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Re: Question re: Vanguard mutual fund dividend payments
« Reply #3 on: March 17, 2013, 06:43:20 PM »
I'll add that you're not really getting robbed. Imagine a fund that pays a $1 dividend on the last day of every month (for the sake of simplicity, assume that this fund is also immune from general market movements). You pay $100 for the fund on Jan 1. On Jan 31, the price will be about $101, will pay you $1, and drop back to $100, "robbing Peter to pay Paul". Repeat 11 more time.

On Jan 1 of the next year, your fund will still be $100, but you'll also have $12 in your pocket. So despite all those $1 "jumps" down, you've still made a 12% return.


Wendyimhome

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Re: Question re: Vanguard mutual fund dividend payments
« Reply #4 on: March 17, 2013, 08:03:54 PM »
Is it that way with individual stocks?  I've never studied it closely, but I've not known stock prices to fall the day they pay out dividends...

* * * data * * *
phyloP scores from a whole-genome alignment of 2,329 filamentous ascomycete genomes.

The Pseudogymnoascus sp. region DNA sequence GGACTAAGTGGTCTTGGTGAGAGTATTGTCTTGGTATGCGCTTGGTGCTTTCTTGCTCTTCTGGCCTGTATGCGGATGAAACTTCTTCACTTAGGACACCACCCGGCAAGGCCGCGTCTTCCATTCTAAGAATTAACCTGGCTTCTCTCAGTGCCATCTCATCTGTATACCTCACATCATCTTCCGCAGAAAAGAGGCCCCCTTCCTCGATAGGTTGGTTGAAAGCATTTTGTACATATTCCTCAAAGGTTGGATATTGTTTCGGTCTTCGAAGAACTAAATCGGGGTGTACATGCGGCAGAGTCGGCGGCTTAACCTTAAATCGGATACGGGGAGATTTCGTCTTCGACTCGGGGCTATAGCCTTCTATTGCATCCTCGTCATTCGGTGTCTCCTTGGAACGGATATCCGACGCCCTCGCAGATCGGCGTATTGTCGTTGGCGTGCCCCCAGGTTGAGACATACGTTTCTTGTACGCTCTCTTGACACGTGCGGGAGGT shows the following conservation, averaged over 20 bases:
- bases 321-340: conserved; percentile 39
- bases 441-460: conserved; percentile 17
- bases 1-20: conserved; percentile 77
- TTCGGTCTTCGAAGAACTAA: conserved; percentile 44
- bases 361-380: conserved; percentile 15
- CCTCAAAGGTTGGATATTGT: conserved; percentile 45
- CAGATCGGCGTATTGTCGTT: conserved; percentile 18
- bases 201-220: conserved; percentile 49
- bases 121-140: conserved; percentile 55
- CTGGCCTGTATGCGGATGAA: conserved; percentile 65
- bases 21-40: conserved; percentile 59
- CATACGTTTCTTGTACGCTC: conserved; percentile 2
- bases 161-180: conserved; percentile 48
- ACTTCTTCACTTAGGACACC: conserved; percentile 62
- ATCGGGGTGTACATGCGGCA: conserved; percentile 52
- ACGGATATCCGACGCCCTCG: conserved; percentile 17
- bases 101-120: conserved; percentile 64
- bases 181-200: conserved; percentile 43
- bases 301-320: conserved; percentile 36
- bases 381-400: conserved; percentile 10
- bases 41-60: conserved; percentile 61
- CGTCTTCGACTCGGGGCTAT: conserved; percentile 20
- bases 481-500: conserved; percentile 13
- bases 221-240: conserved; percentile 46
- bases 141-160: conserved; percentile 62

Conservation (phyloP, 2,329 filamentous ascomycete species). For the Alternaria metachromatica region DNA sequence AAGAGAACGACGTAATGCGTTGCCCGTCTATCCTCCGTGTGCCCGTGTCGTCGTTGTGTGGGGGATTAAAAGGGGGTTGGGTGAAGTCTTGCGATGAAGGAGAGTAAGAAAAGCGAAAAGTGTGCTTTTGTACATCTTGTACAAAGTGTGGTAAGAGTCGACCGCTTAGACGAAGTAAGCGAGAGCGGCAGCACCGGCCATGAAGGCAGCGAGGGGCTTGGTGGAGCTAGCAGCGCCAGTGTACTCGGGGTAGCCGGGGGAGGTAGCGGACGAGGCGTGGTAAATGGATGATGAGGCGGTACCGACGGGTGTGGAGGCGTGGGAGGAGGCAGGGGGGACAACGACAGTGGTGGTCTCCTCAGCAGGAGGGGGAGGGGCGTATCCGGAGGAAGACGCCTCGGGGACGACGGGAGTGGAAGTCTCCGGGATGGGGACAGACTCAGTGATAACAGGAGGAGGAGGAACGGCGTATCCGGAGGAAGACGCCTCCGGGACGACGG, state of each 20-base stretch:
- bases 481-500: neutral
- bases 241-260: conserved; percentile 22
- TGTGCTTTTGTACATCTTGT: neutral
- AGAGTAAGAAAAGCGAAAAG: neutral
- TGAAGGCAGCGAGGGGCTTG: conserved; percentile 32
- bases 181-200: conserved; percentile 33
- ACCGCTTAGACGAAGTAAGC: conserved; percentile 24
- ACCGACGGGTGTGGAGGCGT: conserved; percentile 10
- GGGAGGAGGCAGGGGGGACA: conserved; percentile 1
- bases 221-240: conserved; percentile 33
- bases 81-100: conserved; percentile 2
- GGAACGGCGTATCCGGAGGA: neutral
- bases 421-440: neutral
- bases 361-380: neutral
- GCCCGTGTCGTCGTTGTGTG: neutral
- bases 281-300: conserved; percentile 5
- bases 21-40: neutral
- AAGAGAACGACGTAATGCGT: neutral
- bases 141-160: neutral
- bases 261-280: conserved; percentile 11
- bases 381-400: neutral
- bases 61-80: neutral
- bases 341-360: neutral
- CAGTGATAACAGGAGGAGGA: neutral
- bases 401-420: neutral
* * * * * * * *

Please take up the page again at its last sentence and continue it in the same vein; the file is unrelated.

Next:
KingCoin

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Re: Question re: Vanguard mutual fund dividend payments
« Reply #5 on: March 17, 2013, 08:41:23 PM »
Is it that way with individual stocks?  I've never studied it closely, but I've not known stock prices to fall the day they pay out dividends...

Yes. Stock prices absolutely fall the day they go ex-dividend, all other things being equal. The fall is often hidden in the noise of the market though. For instance, if a $25 stock pays out a $0.10 dividend, but the company's value rose by $0.15/share that day, the stock will have gained $0.05 on the ex-dividend day. Conversely, if the company's value fell by $0.15/share that day, the stock will have lost $0.25/share.

Again, if they didn't fall, it would be a simple matter to constantly move your money to a stock that's just about to pay a dividend. If you moved your money every trading day to a stock paying out 1%, and it would be an easy 250% yearly return. Unfortunately, things aren't that easy.

skyrefuge

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Re: Question re: Vanguard mutual fund dividend payments
« Reply #6 on: March 18, 2013, 09:03:20 AM »
As an example, if you receive a .41 dividend per share of Windsor II, you will see the share price of Windsor II drop by that amount the same day it is paid.  Can someone explain the fairness of that to me, please?  It sounds like robbing Peter to pay Paul to me.  What good is a dividend if it reduces the share price by the same amount?